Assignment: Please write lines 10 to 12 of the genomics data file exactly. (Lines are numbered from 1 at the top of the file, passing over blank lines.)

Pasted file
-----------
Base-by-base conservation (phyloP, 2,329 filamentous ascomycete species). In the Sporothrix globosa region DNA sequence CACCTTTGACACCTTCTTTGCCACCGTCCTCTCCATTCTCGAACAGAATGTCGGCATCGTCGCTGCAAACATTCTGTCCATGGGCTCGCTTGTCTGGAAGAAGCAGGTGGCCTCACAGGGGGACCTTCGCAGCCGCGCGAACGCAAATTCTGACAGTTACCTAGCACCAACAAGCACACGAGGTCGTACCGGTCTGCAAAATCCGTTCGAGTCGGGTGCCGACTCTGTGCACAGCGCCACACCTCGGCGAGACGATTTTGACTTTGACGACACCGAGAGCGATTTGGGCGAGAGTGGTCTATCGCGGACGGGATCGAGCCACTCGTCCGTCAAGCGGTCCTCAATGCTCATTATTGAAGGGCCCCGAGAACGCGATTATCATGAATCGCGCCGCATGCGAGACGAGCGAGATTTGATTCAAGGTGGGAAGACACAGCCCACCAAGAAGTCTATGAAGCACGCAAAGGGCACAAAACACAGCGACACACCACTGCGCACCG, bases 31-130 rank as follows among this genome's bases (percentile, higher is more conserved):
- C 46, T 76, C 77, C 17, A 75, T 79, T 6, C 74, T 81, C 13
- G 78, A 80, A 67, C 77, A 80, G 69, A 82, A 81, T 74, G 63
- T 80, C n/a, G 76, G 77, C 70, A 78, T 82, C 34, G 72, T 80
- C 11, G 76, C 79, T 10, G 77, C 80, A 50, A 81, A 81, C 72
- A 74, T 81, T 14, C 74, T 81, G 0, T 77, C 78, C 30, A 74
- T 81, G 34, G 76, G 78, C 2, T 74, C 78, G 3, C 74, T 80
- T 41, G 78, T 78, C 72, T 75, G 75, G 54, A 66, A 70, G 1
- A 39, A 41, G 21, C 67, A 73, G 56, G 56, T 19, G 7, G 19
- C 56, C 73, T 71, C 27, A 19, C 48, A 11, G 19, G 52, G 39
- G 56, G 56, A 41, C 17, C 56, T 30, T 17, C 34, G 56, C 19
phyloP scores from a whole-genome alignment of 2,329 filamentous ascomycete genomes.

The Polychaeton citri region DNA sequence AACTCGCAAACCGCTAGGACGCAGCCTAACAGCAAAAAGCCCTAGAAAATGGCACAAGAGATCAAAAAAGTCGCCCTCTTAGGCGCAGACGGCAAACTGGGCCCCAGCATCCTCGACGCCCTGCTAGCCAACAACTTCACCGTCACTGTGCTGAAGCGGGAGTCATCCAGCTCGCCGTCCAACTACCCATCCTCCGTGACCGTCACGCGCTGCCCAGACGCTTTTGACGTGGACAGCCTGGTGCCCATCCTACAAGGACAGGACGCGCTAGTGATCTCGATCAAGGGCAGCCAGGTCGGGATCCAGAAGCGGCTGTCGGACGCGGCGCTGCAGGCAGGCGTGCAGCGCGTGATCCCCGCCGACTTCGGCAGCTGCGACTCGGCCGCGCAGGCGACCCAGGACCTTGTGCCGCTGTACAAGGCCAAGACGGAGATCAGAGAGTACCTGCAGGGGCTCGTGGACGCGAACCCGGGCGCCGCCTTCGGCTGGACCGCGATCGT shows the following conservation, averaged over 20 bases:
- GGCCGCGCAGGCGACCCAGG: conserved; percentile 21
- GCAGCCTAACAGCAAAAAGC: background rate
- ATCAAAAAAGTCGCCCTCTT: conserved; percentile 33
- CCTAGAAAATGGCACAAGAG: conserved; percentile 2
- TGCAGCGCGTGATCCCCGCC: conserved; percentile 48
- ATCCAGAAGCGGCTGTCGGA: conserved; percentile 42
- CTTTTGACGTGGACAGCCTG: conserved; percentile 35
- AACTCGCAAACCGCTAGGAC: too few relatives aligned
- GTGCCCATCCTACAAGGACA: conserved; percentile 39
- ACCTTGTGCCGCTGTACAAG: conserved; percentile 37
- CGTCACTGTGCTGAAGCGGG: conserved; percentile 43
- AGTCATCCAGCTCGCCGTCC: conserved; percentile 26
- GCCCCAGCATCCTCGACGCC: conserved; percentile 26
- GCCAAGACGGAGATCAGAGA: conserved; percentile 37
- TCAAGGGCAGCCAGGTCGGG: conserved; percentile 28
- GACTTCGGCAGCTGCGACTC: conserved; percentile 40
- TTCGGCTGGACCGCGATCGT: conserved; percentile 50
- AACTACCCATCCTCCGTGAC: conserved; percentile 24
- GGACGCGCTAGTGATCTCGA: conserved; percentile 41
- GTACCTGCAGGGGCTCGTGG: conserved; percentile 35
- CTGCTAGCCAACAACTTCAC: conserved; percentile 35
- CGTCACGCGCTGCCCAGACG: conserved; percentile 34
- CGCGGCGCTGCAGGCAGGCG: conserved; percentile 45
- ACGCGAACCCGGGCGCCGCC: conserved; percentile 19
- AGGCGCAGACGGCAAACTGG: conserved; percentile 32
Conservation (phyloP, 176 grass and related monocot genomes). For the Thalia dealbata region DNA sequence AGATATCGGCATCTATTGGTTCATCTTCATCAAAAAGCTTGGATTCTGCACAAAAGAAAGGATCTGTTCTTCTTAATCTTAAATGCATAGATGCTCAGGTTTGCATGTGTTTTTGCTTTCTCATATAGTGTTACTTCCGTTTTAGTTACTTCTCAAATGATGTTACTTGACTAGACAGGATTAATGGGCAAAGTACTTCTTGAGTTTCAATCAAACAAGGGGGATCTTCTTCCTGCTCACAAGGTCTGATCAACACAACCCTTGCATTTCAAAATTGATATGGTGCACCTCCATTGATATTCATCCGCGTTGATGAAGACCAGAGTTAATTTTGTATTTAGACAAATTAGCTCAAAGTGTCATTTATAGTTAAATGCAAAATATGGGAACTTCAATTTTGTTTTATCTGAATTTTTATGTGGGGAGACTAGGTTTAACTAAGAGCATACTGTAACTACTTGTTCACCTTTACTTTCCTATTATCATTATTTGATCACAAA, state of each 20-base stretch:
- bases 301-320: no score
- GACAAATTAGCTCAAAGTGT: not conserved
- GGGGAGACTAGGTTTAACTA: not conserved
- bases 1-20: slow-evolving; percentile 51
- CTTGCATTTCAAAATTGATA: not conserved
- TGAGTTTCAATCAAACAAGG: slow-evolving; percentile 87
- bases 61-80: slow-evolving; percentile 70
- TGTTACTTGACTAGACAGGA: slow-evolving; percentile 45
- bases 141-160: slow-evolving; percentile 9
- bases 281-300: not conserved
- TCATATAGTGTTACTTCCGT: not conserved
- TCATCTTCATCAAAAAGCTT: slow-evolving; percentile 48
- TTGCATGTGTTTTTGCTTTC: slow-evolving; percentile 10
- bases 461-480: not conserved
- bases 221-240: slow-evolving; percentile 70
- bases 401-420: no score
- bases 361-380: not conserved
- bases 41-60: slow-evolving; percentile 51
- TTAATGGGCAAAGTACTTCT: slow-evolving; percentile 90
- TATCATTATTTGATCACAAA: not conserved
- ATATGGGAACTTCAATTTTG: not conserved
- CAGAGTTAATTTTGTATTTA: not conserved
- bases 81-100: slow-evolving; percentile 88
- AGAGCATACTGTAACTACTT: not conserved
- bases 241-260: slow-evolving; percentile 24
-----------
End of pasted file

- C 56, C 73, T 71, C 27, A 19, C 48, A 11, G 19, G 52, G 39
- G 56, G 56, A 41, C 17, C 56, T 30, T 17, C 34, G 56, C 19
phyloP scores from a whole-genome alignment of 2,329 filamentous ascomycete genomes.